They will repay their loans. Thus, the raising of Bank Rate will lead to contraction of credit. Conversely, a fall in Bank Rate will lower the lending rates in the money market, which in turn will stimulate commercial and industrial activity, for which larger credit will be sought from banks. There will thus be expansion of the volume of bank credit.
This method of credit control will, however, succeed only if the other rates in the money market follow the Bank Rate in its movement. In underdeveloped money markets, like that of India, there is no such close relationship between the Bank Rate and the other rates.
(ii) Open Market Operations
The term ‘Open Market Operations’ in the wider sense means purchase or sale by a Central Bank of any kind of paper in which it deals, like government securities Or any other public securities or trade bills etc. In practice, however, the term is applied to purchase or sale of government securities, short-term as well as long-term, at the initiative of the Central Bank, as a deliberate credit policy. This method of credit control has attained great importance since the thirties.
The theory of open market operations is like this: The sale of securities leads to contraction of credit and the purchase thereof to credit expansion. When the Central Bank sells securities in the open market, it receives payment in the form of a cheque on one of the commercial banks. If the purchaser is a bank, the cheque is drawn against the purchasing bank. In both cases the result is the same.
The cash balance of the bank in question, which it keeps with the Central Bank, is to that extent reduced. With the reduction of its cash, the commercial bank has to reduce its landings. Thus credit contracts. Conversely, when the central bank purchases securities, it pays through cheques drawn on it-self. This increases the cash balances of the commercial banks and enables them to expand credit. ‘Take care of the legal tender money and credit will take care of itself is the maxim.
The method is sometimes adopted to make the Ban Kate policy effective. If the member-banks do not raise their rates following the rise in the wink Rate, due to surplus funds available with them, the Central Bank can withdraw such surplus funds by the sale of securities, and thus compel the member-Dinks to raise their rates. Scarcity of funds in the market compels the banks directly or indirectly to borrow from the Central Bank through rediscounting bills. If the Bank Rate is high, the market rate cannot remain low.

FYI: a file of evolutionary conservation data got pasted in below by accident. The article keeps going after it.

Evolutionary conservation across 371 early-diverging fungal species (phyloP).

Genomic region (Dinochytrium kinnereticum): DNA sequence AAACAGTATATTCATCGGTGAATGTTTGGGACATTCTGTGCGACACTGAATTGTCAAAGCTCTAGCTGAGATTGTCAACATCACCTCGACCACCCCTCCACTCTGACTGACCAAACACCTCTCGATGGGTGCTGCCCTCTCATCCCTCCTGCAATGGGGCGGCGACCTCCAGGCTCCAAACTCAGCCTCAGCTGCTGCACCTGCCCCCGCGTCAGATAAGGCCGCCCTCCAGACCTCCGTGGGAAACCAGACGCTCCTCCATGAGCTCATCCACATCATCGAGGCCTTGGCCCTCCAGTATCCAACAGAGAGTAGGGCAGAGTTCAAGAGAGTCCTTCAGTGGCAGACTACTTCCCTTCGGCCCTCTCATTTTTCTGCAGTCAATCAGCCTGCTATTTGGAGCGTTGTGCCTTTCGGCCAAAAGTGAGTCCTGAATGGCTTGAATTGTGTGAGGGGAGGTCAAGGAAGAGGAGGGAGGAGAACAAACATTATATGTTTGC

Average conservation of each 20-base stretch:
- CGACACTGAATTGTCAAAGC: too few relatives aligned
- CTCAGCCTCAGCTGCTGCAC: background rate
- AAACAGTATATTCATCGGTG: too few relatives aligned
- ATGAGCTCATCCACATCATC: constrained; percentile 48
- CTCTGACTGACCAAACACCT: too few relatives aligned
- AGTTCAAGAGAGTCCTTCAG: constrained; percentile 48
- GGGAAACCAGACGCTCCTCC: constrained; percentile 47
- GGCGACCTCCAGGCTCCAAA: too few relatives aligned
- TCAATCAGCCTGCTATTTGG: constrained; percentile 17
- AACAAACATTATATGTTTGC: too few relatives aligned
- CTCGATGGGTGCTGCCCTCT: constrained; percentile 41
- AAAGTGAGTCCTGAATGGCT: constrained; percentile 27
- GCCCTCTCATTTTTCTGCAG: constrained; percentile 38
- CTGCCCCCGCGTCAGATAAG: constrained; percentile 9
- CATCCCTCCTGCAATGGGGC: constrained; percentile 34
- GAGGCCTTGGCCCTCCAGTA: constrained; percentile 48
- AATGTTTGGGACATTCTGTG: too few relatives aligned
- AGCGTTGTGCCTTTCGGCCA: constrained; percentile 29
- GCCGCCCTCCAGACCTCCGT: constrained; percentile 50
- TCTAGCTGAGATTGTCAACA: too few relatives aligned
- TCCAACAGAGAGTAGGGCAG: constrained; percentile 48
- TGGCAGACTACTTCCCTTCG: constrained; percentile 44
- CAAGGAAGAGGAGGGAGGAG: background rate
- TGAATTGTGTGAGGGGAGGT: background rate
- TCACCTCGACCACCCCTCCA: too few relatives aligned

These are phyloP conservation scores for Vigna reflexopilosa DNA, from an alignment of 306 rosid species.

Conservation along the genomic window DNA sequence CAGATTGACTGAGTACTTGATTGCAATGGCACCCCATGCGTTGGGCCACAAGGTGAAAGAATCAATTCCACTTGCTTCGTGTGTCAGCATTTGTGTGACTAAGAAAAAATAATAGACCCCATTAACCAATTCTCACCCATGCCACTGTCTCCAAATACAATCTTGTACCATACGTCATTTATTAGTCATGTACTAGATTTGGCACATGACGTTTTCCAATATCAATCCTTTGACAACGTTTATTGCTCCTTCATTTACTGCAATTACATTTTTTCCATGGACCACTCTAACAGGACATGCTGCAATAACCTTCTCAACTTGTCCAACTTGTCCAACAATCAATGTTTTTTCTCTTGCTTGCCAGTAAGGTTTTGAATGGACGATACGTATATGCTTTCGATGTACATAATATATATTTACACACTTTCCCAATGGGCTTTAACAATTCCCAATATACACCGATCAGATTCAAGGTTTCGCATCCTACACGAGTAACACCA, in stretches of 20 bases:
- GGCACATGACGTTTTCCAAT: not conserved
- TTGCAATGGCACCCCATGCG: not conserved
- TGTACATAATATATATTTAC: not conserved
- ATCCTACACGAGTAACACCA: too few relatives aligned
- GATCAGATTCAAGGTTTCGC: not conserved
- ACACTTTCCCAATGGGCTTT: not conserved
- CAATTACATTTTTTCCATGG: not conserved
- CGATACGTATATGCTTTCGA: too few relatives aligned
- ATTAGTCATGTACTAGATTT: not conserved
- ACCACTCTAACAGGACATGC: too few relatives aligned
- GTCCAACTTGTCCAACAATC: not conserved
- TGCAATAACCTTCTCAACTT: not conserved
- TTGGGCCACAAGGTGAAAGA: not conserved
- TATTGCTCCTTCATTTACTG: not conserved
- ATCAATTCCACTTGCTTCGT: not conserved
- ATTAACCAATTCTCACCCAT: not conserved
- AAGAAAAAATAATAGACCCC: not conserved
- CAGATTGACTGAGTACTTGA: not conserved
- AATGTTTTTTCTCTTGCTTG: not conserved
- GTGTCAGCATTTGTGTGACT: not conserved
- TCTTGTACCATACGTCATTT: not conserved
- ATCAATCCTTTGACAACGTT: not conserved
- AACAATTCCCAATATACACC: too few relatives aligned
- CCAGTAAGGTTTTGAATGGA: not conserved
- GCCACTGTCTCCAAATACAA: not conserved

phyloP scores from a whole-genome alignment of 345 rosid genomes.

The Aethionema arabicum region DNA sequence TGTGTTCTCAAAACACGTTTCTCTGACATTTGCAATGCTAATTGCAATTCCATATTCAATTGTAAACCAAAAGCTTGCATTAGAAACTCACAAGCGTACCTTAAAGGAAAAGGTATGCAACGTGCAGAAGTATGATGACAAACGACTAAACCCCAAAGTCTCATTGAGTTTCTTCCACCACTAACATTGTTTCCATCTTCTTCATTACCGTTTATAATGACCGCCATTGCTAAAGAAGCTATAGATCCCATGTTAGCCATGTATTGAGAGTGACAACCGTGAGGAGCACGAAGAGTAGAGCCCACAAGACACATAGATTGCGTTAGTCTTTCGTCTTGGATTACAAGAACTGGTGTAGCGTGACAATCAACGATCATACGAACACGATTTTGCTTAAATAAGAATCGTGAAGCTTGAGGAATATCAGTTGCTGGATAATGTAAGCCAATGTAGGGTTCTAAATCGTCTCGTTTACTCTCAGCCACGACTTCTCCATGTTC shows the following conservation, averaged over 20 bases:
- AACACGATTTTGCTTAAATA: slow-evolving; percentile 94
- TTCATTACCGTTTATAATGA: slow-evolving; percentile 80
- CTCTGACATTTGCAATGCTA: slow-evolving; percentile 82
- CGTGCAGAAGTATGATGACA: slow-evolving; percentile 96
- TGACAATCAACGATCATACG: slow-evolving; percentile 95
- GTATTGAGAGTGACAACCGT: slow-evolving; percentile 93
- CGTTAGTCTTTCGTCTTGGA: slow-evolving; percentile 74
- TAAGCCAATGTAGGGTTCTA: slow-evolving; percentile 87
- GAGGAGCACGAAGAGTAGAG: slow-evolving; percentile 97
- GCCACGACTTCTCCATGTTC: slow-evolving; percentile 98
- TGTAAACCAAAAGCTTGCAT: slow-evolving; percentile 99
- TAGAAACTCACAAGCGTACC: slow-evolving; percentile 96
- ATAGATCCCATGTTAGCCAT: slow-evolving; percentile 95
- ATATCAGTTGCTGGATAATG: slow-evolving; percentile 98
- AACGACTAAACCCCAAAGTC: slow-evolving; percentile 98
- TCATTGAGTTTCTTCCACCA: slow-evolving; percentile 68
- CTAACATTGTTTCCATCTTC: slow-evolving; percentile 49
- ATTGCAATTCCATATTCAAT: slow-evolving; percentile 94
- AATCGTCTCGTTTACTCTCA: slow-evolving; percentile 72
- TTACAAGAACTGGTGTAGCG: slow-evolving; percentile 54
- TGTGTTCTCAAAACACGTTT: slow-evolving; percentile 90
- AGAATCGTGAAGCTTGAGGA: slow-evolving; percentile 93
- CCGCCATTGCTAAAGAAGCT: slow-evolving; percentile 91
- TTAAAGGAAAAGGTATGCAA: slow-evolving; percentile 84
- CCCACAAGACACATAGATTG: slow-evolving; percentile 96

(iii) Varying Reserve Requirements
When it is sought to restrict credit, the Central Bank may raise the reserve ratio. In 1960, for instance, the Reserve Bank of India required the scheduled banks to maintain with it additional reserve equivalent to 25% of the increase in their bank deposits (later raised to 50%).
The Reserve Bank has also the power to vary the cash reserve ratio (CRR) which the banks have to maintain with it from the minimum requirement of 3% up-to 15% of the aggregate liabilities (7% since June 1982) raised in stages to 8.5% effective from August 27, 1983.
Variations of reserve requirements affect the liquidity position of the banks and hence their ability to lend. The raising of reserve requirements is an anti-inflationary measure inasmuch as it reduces the excess reserves of member-banks for potential credit expansion. The lowering of the reserve ratios has the opposite effect.
(iv) Credit Rationing
Credit rationing means restrictions placed by the Central Bank on demands for accommodation made upon it during times of monetary stringency and declining gold reserves. The credit is rationed by limiting the amount available to each applicant. Further, the Central Bank restricts its discounts to bills maturing after short periods. This method of controlling credit can be justified only as a measure to meet exceptional emergencies, because it is open to serious abuses.
By quantitative credit control we mean the control of the total quantity of credit.
For Example- consider that the Central Bank, on the basis of its calculations, considers that Rs. 50,000 is the maximum safe limit for the expansion of credit. But the actual credit at that given point of time is Rs. 55,000(say).Thus it then becomes necessary for the central bank to bring it down to 50,000 by tightening its policies. Similarly if the actual credit is less, say 45,000, then the apex bank regulates its policies in favor of pumping credit into the economy.
Qualitative or Selective Credit Controls Consist in:
(i) Varying margin requirements for certain bank advances;
(ii) Regulation of consumer credit for regulating volume of installment credit buying; and
(iii) Issuing directives to restrict bank advances.